Interested in detecting and understanding damage in cells and tissues from ionizing radiation used in cancer treatments, a team of researchers at the Irving K. Barber School of Arts and Sciences at the University of British Columbia (Vancouver, BC, Canada) is working to find out if it is possible to make an early detection tool based on Raman spectroscopy, either prior to first treatment or within the first few fractions of treatment. The research team's ultimate goal is to help personalize prescriptions based on an individual's response to radiation.
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The researchers, led by associate professor Andrew Jirasek (a physicist by training who specializes in how to accurately measure radiation treatments for cancer patients), apply Raman spectroscopy to look at the unique cellular changes that occur following radiation. The technique, Jirasek explains, allows him and his group to record and analyze information about how the molecules and cellular constituents change throughout treatment. Dosage can then be adjusted to be more precise and targeted.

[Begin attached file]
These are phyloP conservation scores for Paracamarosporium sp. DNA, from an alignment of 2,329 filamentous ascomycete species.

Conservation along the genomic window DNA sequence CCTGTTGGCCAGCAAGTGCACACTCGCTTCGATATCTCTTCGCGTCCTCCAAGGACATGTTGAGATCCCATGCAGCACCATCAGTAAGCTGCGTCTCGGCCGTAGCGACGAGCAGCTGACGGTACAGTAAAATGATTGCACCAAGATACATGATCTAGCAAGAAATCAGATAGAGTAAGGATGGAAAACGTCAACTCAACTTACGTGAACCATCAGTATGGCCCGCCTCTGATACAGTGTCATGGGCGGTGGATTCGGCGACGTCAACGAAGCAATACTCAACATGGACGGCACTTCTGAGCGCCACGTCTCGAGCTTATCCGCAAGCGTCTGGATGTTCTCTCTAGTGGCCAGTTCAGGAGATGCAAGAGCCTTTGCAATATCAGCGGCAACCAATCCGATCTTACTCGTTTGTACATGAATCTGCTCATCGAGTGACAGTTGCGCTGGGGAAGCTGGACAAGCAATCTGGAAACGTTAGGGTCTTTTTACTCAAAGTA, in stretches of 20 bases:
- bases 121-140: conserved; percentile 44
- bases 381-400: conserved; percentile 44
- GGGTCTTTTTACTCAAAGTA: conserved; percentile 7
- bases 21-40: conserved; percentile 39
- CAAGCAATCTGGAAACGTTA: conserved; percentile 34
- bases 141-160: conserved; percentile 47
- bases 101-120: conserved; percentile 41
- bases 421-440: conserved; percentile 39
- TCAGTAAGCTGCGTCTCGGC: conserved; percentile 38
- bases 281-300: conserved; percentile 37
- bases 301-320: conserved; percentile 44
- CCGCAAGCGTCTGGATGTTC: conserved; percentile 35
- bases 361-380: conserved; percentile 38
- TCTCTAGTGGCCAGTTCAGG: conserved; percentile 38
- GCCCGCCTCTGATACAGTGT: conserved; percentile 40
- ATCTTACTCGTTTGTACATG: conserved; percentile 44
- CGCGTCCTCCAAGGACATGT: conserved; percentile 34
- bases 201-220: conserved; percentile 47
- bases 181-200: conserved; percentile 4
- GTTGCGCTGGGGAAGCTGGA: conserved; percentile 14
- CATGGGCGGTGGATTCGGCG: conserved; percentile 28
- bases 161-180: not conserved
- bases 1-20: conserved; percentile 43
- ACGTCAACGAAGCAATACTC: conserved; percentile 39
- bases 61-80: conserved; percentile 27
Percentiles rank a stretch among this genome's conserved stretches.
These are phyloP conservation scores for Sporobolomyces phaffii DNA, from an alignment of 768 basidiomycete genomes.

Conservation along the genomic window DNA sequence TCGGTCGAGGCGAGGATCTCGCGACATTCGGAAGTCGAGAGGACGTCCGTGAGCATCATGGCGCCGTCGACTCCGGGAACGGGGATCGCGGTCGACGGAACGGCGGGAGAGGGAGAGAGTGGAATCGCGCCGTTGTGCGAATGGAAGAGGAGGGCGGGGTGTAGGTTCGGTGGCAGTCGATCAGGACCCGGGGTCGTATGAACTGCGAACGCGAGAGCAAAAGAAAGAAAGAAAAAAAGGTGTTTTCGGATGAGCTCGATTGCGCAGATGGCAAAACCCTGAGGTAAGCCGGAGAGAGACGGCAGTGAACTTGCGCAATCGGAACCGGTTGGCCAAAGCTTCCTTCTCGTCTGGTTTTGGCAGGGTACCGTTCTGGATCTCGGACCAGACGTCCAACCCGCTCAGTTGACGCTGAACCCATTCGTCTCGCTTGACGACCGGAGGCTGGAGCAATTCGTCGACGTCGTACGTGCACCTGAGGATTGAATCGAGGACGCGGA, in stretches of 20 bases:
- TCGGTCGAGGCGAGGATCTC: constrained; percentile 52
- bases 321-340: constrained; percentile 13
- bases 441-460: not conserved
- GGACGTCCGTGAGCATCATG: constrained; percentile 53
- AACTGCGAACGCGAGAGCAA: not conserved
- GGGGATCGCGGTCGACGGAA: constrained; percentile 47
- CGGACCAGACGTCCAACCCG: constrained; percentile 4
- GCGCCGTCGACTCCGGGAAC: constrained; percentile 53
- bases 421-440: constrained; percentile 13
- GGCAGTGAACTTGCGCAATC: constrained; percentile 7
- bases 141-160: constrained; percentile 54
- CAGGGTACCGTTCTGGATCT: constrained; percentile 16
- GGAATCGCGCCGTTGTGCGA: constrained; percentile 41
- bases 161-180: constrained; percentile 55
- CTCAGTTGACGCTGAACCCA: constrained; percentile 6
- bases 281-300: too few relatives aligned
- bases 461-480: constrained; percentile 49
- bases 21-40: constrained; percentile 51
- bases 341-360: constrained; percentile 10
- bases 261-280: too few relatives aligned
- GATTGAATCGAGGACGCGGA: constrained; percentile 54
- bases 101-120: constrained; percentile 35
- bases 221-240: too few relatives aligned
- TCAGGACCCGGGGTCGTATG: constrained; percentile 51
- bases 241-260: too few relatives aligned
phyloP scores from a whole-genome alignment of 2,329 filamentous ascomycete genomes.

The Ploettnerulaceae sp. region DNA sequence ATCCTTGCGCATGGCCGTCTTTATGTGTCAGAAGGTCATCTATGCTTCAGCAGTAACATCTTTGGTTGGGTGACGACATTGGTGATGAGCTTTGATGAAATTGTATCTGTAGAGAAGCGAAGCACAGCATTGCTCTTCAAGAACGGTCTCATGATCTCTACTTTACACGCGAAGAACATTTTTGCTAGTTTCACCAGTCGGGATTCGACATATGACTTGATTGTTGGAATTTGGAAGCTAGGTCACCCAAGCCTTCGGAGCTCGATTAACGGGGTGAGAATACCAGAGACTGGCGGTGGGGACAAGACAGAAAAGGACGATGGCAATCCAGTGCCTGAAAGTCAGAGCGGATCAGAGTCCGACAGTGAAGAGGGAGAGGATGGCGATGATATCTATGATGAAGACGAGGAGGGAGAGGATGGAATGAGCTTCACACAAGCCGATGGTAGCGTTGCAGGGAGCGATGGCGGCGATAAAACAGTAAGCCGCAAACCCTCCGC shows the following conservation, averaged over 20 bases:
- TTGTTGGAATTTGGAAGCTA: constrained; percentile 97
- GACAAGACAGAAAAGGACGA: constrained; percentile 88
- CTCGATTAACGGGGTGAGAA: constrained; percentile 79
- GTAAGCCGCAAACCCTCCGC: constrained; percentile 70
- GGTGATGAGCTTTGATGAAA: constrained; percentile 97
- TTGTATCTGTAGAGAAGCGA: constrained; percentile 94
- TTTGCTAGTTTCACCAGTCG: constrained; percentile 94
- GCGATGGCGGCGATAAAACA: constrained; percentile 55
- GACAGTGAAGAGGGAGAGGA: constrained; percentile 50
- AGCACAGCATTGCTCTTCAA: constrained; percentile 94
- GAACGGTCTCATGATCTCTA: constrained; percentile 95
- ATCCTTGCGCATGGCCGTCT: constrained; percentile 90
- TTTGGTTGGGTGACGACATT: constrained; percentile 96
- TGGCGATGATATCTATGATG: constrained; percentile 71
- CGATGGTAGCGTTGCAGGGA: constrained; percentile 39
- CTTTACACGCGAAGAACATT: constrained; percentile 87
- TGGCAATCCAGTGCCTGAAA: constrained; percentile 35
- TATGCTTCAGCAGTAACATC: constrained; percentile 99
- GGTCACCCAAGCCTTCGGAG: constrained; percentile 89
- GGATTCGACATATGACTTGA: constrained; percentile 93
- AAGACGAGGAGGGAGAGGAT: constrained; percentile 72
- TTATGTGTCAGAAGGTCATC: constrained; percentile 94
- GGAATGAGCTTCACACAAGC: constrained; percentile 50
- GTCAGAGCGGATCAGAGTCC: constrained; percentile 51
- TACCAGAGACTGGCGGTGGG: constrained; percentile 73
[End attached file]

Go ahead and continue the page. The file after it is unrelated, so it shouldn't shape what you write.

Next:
|Dr. Andrew Jirasek, University of British Columbia – Okanagan.|
"Previously, the only outcome of treatment was disease status; for example, tumor size," Jirasek continues. "Our hope is that Raman analysis will provide accurate treatment evaluation sooner. Like many other diseases, timing with cancer treatment is everything. The sooner successful therapy is implemented, the better for the patient."
After conducting cell and animal model experiments, the group is now at the point of testing the system on prostate cancer patients.
Full details of Jirasek's research program and publications are available at http://medicalphysics.ok.ubc.ca/faculty/jirasek.html.